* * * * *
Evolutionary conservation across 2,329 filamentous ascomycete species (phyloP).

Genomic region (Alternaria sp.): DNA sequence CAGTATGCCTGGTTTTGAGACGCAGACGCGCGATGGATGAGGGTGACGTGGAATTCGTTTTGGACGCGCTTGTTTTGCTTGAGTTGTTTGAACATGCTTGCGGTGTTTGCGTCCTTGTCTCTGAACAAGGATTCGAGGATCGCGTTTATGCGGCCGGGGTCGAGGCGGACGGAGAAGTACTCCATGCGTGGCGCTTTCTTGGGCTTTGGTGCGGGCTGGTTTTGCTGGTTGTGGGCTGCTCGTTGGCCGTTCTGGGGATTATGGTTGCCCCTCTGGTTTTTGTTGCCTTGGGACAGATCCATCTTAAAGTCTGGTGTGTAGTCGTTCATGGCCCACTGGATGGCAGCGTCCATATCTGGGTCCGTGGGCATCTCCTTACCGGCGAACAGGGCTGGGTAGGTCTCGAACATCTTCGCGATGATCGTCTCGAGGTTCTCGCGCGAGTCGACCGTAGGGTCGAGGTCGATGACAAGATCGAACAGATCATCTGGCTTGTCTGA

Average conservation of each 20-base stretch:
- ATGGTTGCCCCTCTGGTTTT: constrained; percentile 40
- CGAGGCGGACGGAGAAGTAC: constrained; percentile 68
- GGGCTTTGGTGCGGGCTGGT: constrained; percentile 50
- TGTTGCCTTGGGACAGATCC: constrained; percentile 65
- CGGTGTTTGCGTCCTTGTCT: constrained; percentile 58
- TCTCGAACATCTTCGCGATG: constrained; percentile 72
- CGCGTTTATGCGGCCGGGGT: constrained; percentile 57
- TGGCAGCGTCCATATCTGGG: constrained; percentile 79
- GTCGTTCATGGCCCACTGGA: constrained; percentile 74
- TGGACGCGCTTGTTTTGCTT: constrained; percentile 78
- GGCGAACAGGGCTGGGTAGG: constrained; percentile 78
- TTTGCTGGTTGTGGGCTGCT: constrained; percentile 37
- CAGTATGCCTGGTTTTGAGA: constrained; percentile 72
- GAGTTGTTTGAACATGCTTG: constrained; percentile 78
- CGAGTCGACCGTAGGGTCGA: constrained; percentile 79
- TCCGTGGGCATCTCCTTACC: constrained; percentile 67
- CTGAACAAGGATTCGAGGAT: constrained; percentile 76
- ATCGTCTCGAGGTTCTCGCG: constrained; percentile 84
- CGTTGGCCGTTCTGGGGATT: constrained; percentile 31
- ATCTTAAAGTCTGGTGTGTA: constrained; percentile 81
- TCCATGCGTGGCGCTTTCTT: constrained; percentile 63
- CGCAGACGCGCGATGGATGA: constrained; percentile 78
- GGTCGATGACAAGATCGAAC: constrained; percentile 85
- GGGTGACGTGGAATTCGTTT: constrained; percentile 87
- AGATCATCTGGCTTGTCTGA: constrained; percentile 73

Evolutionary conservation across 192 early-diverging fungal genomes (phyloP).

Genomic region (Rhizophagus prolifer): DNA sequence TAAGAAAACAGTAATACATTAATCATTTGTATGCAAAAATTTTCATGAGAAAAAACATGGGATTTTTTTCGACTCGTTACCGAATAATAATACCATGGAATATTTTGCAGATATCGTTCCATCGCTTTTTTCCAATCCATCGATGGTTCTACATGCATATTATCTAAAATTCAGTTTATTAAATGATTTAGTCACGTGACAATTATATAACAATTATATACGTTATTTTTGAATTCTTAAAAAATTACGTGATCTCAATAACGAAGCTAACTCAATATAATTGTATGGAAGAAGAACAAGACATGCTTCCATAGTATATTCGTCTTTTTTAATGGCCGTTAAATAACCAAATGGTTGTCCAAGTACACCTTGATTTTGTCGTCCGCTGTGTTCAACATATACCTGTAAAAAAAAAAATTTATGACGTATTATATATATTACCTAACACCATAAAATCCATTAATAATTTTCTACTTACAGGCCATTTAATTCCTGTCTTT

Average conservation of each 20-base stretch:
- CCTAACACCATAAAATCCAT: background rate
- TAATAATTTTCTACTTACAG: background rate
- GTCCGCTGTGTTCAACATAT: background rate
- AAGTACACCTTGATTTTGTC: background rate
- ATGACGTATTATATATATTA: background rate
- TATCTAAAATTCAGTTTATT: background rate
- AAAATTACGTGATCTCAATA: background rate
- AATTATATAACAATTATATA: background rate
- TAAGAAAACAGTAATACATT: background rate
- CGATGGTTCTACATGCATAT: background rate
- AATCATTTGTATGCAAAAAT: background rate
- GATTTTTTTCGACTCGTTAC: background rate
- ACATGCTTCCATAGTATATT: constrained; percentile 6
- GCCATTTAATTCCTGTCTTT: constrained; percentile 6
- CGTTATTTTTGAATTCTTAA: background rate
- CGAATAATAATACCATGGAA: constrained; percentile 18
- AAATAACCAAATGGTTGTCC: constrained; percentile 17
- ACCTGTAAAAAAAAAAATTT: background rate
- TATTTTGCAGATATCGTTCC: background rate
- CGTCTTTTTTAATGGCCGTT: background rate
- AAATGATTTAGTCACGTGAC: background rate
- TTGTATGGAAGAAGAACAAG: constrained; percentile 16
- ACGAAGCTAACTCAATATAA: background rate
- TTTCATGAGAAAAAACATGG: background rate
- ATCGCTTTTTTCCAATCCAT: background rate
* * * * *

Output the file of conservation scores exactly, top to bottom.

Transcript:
Evolutionary conservation across 2,329 filamentous ascomycete species (phyloP).

Genomic region (Alternaria sp.): DNA sequence CAGTATGCCTGGTTTTGAGACGCAGACGCGCGATGGATGAGGGTGACGTGGAATTCGTTTTGGACGCGCTTGTTTTGCTTGAGTTGTTTGAACATGCTTGCGGTGTTTGCGTCCTTGTCTCTGAACAAGGATTCGAGGATCGCGTTTATGCGGCCGGGGTCGAGGCGGACGGAGAAGTACTCCATGCGTGGCGCTTTCTTGGGCTTTGGTGCGGGCTGGTTTTGCTGGTTGTGGGCTGCTCGTTGGCCGTTCTGGGGATTATGGTTGCCCCTCTGGTTTTTGTTGCCTTGGGACAGATCCATCTTAAAGTCTGGTGTGTAGTCGTTCATGGCCCACTGGATGGCAGCGTCCATATCTGGGTCCGTGGGCATCTCCTTACCGGCGAACAGGGCTGGGTAGGTCTCGAACATCTTCGCGATGATCGTCTCGAGGTTCTCGCGCGAGTCGACCGTAGGGTCGAGGTCGATGACAAGATCGAACAGATCATCTGGCTTGTCTGA

Average conservation of each 20-base stretch:
- ATGGTTGCCCCTCTGGTTTT: constrained; percentile 40
- CGAGGCGGACGGAGAAGTAC: constrained; percentile 68
- GGGCTTTGGTGCGGGCTGGT: constrained; percentile 50
- TGTTGCCTTGGGACAGATCC: constrained; percentile 65
- CGGTGTTTGCGTCCTTGTCT: constrained; percentile 58
- TCTCGAACATCTTCGCGATG: constrained; percentile 72
- CGCGTTTATGCGGCCGGGGT: constrained; percentile 57
- TGGCAGCGTCCATATCTGGG: constrained; percentile 79
- GTCGTTCATGGCCCACTGGA: constrained; percentile 74
- TGGACGCGCTTGTTTTGCTT: constrained; percentile 78
- GGCGAACAGGGCTGGGTAGG: constrained; percentile 78
- TTTGCTGGTTGTGGGCTGCT: constrained; percentile 37
- CAGTATGCCTGGTTTTGAGA: constrained; percentile 72
- GAGTTGTTTGAACATGCTTG: constrained; percentile 78
- CGAGTCGACCGTAGGGTCGA: constrained; percentile 79
- TCCGTGGGCATCTCCTTACC: constrained; percentile 67
- CTGAACAAGGATTCGAGGAT: constrained; percentile 76
- ATCGTCTCGAGGTTCTCGCG: constrained; percentile 84
- CGTTGGCCGTTCTGGGGATT: constrained; percentile 31
- ATCTTAAAGTCTGGTGTGTA: constrained; percentile 81
- TCCATGCGTGGCGCTTTCTT: constrained; percentile 63
- CGCAGACGCGCGATGGATGA: constrained; percentile 78
- GGTCGATGACAAGATCGAAC: constrained; percentile 85
- GGGTGACGTGGAATTCGTTT: constrained; percentile 87
- AGATCATCTGGCTTGTCTGA: constrained; percentile 73

Evolutionary conservation across 192 early-diverging fungal genomes (phyloP).

Genomic region (Rhizophagus prolifer): DNA sequence TAAGAAAACAGTAATACATTAATCATTTGTATGCAAAAATTTTCATGAGAAAAAACATGGGATTTTTTTCGACTCGTTACCGAATAATAATACCATGGAATATTTTGCAGATATCGTTCCATCGCTTTTTTCCAATCCATCGATGGTTCTACATGCATATTATCTAAAATTCAGTTTATTAAATGATTTAGTCACGTGACAATTATATAACAATTATATACGTTATTTTTGAATTCTTAAAAAATTACGTGATCTCAATAACGAAGCTAACTCAATATAATTGTATGGAAGAAGAACAAGACATGCTTCCATAGTATATTCGTCTTTTTTAATGGCCGTTAAATAACCAAATGGTTGTCCAAGTACACCTTGATTTTGTCGTCCGCTGTGTTCAACATATACCTGTAAAAAAAAAAATTTATGACGTATTATATATATTACCTAACACCATAAAATCCATTAATAATTTTCTACTTACAGGCCATTTAATTCCTGTCTTT

Average conservation of each 20-base stretch:
- CCTAACACCATAAAATCCAT: background rate
- TAATAATTTTCTACTTACAG: background rate
- GTCCGCTGTGTTCAACATAT: background rate
- AAGTACACCTTGATTTTGTC: background rate
- ATGACGTATTATATATATTA: background rate
- TATCTAAAATTCAGTTTATT: background rate
- AAAATTACGTGATCTCAATA: background rate
- AATTATATAACAATTATATA: background rate
- TAAGAAAACAGTAATACATT: background rate
- CGATGGTTCTACATGCATAT: background rate
- AATCATTTGTATGCAAAAAT: background rate
- GATTTTTTTCGACTCGTTAC: background rate
- ACATGCTTCCATAGTATATT: constrained; percentile 6
- GCCATTTAATTCCTGTCTTT: constrained; percentile 6
- CGTTATTTTTGAATTCTTAA: background rate
- CGAATAATAATACCATGGAA: constrained; percentile 18
- AAATAACCAAATGGTTGTCC: constrained; percentile 17
- ACCTGTAAAAAAAAAAATTT: background rate
- TATTTTGCAGATATCGTTCC: background rate
- CGTCTTTTTTAATGGCCGTT: background rate
- AAATGATTTAGTCACGTGAC: background rate
- TTGTATGGAAGAAGAACAAG: constrained; percentile 16
- ACGAAGCTAACTCAATATAA: background rate
- TTTCATGAGAAAAAACATGG: background rate
- ATCGCTTTTTTCCAATCCAT: background rate